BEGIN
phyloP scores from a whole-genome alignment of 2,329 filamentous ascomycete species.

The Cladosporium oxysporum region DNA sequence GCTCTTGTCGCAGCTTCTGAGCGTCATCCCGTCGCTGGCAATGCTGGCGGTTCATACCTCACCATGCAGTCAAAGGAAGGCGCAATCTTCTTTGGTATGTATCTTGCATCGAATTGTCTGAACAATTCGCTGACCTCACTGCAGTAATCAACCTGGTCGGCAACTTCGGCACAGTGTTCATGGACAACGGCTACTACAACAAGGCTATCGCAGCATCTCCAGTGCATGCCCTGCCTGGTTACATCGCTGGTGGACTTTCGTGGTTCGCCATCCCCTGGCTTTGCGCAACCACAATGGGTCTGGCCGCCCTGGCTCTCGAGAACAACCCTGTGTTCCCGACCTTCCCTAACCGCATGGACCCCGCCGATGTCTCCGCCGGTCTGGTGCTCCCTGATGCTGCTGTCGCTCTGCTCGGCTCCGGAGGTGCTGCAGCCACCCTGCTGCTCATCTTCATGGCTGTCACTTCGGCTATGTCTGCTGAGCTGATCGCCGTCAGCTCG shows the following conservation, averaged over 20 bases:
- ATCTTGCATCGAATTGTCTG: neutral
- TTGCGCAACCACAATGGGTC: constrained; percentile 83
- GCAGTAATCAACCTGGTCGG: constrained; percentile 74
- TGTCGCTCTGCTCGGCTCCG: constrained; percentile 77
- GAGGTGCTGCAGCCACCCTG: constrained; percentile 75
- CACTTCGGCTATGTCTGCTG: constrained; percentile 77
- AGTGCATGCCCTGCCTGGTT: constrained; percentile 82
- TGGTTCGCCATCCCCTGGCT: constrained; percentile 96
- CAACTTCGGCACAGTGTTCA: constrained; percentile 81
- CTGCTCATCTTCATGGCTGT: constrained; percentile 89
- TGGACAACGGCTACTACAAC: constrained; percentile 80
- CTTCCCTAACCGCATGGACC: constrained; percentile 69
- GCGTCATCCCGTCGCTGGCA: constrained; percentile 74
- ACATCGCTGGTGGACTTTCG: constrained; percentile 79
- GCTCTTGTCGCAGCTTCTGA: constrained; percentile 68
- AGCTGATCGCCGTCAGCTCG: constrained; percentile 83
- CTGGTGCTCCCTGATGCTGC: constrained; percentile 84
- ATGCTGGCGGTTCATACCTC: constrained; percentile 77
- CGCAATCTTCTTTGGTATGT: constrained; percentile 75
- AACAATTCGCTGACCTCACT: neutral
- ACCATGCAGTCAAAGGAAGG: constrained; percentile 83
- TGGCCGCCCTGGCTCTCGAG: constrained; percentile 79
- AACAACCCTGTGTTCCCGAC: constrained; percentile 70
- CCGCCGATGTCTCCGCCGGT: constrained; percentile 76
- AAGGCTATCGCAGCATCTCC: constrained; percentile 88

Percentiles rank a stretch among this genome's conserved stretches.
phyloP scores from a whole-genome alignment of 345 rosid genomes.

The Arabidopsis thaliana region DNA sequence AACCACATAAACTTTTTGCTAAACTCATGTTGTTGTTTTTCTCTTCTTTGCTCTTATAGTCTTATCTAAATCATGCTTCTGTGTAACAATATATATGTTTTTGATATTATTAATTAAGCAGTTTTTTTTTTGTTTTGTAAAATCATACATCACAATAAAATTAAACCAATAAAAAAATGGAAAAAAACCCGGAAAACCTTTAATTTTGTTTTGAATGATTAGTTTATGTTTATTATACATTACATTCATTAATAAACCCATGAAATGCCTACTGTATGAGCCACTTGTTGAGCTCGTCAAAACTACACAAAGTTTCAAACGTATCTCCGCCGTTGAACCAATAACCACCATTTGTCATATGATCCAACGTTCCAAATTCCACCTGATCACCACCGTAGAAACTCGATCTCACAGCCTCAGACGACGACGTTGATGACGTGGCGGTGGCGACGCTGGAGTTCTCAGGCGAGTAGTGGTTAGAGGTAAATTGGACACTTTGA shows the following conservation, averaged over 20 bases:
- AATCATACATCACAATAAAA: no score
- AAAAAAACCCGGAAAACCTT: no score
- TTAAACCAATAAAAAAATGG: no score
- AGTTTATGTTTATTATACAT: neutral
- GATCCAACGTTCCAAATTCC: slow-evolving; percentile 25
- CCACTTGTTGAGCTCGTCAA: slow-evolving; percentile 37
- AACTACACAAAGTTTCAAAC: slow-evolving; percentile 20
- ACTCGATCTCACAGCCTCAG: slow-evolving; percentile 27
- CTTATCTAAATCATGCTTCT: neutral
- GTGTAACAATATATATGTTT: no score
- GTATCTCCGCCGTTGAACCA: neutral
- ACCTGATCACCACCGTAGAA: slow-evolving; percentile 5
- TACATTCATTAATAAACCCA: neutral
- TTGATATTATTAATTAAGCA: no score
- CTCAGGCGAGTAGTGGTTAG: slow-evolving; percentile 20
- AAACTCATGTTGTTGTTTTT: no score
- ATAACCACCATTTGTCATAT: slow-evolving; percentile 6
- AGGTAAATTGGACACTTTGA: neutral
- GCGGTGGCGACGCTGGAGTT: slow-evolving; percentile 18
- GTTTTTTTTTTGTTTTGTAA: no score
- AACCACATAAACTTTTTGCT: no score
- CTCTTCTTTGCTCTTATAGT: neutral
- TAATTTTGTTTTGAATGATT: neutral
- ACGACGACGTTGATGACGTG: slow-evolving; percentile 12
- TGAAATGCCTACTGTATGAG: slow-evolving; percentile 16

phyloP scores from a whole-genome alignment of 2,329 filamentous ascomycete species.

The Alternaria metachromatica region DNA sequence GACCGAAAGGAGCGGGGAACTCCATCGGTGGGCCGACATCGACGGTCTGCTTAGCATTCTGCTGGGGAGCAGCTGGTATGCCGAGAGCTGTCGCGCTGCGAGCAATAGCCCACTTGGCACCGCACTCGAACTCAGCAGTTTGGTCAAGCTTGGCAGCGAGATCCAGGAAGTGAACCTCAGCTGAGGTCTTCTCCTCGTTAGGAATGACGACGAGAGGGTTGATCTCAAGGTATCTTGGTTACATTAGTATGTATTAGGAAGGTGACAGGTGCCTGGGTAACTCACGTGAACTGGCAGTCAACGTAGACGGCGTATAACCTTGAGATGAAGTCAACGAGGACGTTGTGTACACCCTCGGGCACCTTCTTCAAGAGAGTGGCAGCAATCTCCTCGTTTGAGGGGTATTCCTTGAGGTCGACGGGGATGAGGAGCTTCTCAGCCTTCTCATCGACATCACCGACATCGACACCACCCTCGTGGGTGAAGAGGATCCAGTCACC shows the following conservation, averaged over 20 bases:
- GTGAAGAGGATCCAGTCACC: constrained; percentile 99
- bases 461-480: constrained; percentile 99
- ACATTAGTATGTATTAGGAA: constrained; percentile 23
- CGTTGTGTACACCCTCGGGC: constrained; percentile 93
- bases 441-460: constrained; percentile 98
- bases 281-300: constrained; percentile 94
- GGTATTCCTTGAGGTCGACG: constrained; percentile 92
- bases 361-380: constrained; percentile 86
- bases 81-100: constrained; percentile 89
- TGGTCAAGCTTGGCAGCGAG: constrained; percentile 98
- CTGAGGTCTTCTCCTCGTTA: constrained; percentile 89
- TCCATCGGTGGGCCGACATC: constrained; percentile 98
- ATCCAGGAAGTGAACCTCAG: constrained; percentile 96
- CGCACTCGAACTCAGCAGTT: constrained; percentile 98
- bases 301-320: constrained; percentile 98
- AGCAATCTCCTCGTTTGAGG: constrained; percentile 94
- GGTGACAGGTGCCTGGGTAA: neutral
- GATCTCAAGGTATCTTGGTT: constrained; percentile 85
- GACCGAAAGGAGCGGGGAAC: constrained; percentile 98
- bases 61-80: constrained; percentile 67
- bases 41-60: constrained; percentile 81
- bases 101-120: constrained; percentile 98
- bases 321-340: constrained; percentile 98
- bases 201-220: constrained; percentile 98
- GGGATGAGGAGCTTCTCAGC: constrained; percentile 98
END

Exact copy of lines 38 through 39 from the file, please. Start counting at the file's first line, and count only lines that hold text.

- ACTCGATCTCACAGCCTCAG: slow-evolving; percentile 27
- CTTATCTAAATCATGCTTCT: neutral